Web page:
Pharmacy Technicians assist Pharmacists with day-to-day operations so that Pharmacists can spend the time they need to provide quality counseling and care to their patients.
Pharmacy Technician A.A.S.
Associate of Applied Science
61 Credit Hours
Certificate of Applied Science
30 Credit Hours
Community Pharmacy Technician
16 Credit Hours
As pharmacies expand patient care services, the role of and need for pharmacy technicians will also expand. Pharmacy Technicians are highly skilled individuals who play a critical role in pharmacies. They assist Pharmacists with day-to-day operations so that Pharmacists can spend the time they need to provide quality counseling and care to their patients.
Pharmacy technicians who work in retail or mail-order pharmacies have varying responsibilities, depending on state rules and regulations. Technicians receive written prescriptions or requests for prescription refills from patients. They also may receive prescriptions sent electronically from the doctor’s office. To prepare the prescription, technicians must retrieve, count, pour, weigh, measure and sometimes mix the medication. Technicians may establish and maintain patient profiles, prepare insurance claim forms, and stock and take inventory of prescription and over-the-counter medications.
In hospitals, nursing homes and assisted-living facilities, technicians have added responsibilities. They read patient charts and prepare and deliver the medicine to patients. The pharmacist must check the order before it is delivered to the patient. The technician then copies the information about the prescribed medication onto the patient’s profile.
Many states require licensure in order to perform pharmacy technician work. The West Virginia Board of Pharmacy currently requires licensure of all pharmacy technicians. Upon completion of the PHT program, graduates will be eligible to sit for the national board examination. For more information about West Virginia requirements and the national certification exam, visit www.wvbop.com and www.ptcb.org. Currently, the PTCE pass rate for program graduates is 53%.
The college adheres to an open admission policy which means applications with a high school diploma or GED are eligible for admission. Applicants with neither a high school diploma nor GED may be admitted on a conditional basis.
Pharmacy technician students will learn to verify that information on the prescription is complete and accurate, to prepare a prescription, and to retrieve, count, pour, weigh, measure, and sometimes mix medications. Successful completion of the PhT program will include a clinical internship at an affiliated health-care and retail facility.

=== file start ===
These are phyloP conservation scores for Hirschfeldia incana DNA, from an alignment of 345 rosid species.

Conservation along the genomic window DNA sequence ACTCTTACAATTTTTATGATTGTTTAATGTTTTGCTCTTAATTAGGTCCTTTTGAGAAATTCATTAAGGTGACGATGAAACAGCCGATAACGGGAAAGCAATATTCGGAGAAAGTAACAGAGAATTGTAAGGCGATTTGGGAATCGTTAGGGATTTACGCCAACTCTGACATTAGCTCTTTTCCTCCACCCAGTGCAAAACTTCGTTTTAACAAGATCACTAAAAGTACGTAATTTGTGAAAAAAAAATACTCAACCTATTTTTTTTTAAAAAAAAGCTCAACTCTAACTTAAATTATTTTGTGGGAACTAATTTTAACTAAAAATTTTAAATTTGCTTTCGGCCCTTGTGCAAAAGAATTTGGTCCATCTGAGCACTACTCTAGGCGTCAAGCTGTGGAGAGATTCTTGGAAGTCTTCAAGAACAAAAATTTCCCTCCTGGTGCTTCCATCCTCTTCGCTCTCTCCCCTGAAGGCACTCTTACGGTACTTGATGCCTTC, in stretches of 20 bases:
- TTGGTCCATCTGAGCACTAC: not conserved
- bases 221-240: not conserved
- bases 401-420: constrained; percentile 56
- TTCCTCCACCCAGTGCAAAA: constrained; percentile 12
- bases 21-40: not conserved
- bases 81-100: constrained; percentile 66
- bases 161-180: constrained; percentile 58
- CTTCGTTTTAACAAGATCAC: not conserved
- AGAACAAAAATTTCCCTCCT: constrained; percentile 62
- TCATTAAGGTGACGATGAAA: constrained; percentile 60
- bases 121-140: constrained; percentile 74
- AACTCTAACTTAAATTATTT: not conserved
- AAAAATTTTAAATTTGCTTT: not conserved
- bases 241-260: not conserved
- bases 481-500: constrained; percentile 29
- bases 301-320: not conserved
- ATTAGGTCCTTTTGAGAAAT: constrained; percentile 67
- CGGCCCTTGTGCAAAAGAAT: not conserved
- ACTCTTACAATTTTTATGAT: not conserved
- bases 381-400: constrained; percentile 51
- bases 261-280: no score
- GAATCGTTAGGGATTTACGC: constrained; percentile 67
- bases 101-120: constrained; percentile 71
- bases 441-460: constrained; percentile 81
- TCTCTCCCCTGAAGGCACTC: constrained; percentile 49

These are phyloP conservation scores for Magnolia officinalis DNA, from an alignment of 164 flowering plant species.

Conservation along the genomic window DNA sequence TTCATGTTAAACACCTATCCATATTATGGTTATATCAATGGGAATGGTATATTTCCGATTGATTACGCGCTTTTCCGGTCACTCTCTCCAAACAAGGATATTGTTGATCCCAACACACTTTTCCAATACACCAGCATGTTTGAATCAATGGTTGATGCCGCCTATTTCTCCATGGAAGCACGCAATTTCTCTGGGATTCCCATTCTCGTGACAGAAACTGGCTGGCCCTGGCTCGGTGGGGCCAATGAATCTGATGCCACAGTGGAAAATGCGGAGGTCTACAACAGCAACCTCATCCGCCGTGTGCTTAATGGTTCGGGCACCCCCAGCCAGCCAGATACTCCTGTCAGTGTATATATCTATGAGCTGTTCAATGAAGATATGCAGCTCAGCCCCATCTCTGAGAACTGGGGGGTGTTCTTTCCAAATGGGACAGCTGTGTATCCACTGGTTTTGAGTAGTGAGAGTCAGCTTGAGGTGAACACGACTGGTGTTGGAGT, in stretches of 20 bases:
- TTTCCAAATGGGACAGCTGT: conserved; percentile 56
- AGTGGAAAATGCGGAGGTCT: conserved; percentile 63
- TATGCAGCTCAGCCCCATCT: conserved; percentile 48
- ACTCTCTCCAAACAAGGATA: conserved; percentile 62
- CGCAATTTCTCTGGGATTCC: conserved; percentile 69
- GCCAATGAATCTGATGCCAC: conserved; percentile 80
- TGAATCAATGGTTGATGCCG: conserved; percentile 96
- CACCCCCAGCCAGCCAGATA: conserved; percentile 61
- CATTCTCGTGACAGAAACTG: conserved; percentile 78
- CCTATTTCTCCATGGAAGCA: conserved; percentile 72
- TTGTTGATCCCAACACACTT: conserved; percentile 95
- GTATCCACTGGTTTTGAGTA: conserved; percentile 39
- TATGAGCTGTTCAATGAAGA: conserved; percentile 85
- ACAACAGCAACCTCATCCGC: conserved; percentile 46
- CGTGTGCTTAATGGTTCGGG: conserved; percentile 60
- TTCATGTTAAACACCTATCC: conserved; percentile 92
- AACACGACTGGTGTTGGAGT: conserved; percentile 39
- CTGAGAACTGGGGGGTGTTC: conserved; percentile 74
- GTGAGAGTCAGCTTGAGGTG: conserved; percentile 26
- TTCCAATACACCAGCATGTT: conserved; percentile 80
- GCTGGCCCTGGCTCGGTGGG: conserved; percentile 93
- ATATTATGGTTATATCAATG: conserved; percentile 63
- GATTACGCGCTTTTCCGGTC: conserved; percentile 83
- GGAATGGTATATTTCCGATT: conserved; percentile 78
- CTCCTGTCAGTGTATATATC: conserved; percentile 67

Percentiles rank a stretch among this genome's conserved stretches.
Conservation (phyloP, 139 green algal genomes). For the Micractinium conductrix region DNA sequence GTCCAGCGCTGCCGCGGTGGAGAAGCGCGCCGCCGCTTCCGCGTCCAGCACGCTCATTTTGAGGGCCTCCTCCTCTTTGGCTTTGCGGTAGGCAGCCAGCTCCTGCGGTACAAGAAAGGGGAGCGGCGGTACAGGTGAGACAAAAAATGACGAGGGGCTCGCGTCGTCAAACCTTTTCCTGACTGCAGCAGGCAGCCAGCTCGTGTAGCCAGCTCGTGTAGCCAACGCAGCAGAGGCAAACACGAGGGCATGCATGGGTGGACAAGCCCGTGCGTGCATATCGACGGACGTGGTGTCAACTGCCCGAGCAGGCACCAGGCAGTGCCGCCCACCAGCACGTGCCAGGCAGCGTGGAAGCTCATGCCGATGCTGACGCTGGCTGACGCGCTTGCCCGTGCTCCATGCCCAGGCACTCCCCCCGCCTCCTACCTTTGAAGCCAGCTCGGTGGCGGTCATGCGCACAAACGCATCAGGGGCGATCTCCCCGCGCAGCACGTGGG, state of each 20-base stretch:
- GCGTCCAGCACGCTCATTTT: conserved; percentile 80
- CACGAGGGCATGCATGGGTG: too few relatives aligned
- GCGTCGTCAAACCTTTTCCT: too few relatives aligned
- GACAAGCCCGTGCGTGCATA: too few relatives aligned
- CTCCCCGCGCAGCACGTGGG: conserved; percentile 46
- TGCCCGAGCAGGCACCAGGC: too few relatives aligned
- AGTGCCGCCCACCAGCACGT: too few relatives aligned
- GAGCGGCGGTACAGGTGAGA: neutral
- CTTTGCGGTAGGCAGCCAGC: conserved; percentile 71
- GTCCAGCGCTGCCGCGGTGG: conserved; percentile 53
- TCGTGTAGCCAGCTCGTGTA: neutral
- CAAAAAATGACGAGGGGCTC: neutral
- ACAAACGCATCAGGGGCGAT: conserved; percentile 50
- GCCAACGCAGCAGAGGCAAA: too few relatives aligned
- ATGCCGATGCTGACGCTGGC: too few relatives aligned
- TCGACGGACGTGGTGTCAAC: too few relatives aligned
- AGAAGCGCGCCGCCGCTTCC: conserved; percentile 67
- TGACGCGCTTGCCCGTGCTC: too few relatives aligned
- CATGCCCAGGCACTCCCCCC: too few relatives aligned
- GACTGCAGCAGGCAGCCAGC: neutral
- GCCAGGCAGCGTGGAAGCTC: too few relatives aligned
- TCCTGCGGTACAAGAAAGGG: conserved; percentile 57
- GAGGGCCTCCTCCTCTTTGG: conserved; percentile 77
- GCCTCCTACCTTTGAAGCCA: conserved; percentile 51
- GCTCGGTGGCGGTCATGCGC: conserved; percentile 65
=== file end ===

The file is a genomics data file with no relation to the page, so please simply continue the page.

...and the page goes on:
Our program uses PioneerRx, the best pharmacy software, so our students can apply the knowledge and methods they learn in the classroom to a simulated pharmacy environment. For more information, visit pioneerrx.com. See what pharmacists around the nation are saying about PioneerRx at Pharmacy Software Reviews.
According to the Bureau of Labor Statistics (BLS), employment of pharmacy technicians is projected to grow 7% from 2018-2028, faster than the average for all occupations. Pharmacy Technicians’ work in retail or mail-order pharmacies, hospitals, home health pharmacies and clinic pharmacies. With the appropriate amount of training and experience, pharmacy technicians may be promoted to supervisory roles, may seek specialization (e.g. oncology, nuclear pharmacy), or may pursue further education and training to become a pharmacist. Some technicians gain specialized skills in sterile products admixture, pharmacy automation and health information systems.
The population is aging, and older people typically use more prescription medicines than younger people. Higher rates of chronic diseases, such as diabetes, among all age groups also will lead to increased demand for prescription medications. Advances in pharmaceutical research will allow for more prescription medications to be used to fight diseases.
In addition, pharmacy technicians will be needed to take on a greater role in pharmacy operations because pharmacists are increasingly performing more patient care activities, such as giving flu shots. Technicians will need to perform tasks—such as collecting patient information, preparing more types of medications, and verifying the work of other technicians—that were previously done by pharmacists.